What is a hot backup?
A “hot backup” is a backup of a system or data that is in use, such as a document being backed up while you are actively editing it or a background backup of a computer that is powered on and in use. It is also known as a “dynamic backup.” It is called a hot backup in comparison to a cold backup, which involves an idle system or file.
When Should I Do a Hot Backup Versus a Cold Backup?
Hot backups of critical content files can be running in the background at any time. Consider this when purchasing an endpoint backup solution: its ability to run smoothly in the background while you continue working on your system. Cold backups have more specific use cases, such as backing up databases. For example, it is more efficient and practical to create a database backup when it is offline or from a database dump, as opposed to attempting to backup while it is actively running.
Best Practices for Hot Backup
Some files might not back up effectively in certain circumstances, so it is important to know how to maximize the effectiveness of a real-time backup like a hot backup. For example, a database that is in use, or an active web server, may require a specific setup to be backed up on a moment to moment basis.
Increase efficiency by backing up only your most critical files in real time, and limit the versioning of your backup to a reasonable amount of copies and a reasonable window of time to balance capturing usable snapshots of your data without having the backup using system resources, and calling for active files, at every moment.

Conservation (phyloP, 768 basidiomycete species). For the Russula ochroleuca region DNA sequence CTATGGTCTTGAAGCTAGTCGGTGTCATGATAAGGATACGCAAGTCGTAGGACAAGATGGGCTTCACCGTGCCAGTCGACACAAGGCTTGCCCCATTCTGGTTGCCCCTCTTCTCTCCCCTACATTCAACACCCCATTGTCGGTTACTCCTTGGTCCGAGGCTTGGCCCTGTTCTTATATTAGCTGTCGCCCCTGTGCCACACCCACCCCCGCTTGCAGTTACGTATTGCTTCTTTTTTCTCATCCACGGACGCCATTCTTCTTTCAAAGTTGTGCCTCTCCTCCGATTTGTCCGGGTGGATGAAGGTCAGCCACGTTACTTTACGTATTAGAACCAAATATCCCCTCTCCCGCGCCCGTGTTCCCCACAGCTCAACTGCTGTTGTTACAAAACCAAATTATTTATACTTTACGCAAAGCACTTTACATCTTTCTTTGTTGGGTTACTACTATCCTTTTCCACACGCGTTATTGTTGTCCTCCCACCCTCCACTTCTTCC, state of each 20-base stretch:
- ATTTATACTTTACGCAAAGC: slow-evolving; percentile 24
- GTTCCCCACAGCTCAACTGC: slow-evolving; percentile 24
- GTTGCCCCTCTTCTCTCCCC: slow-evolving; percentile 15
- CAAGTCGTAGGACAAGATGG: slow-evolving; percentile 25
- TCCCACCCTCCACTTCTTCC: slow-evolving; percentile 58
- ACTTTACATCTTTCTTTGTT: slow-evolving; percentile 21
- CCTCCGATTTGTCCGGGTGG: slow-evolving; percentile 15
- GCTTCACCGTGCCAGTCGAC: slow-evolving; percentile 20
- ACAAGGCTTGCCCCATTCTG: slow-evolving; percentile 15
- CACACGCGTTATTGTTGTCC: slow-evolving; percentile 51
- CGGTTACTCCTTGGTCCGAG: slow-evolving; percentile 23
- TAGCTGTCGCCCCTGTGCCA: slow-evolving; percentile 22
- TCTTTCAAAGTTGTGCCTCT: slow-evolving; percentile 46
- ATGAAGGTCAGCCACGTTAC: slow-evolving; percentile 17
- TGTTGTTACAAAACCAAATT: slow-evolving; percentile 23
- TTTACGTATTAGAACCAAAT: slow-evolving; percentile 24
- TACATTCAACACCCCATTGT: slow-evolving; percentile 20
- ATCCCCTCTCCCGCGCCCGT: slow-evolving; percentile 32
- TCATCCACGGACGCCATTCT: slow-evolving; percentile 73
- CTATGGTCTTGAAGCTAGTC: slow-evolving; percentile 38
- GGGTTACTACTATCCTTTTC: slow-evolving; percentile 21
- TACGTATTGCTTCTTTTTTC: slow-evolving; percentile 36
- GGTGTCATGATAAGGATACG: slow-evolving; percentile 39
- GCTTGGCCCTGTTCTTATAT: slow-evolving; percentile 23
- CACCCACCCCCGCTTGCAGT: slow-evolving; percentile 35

Best Practices for Cold Backup
Cold backups are performed when a system or file is completely shut down or not in use. Because of this, you will need to schedule your cold backups so as to not interfere with the continuity of your business activities. Prepare to run cold backups before and after your business hours. Because these backups are taking place when the system or file is not in use, they can be completely comprehensive as they are not competing for resources or interfering with any activities.
Establish a disaster recovery plan and a data retention policy first. This will help you identify what data is important to your business and decide what kinds of data you need to keep and what kind of backup strategy. Afterward, search for a backup solution that aligns with your requirements. Engage in a dialogue with your provider to understand what type of backup their products provide and how to best configure their software to fit your business needs.
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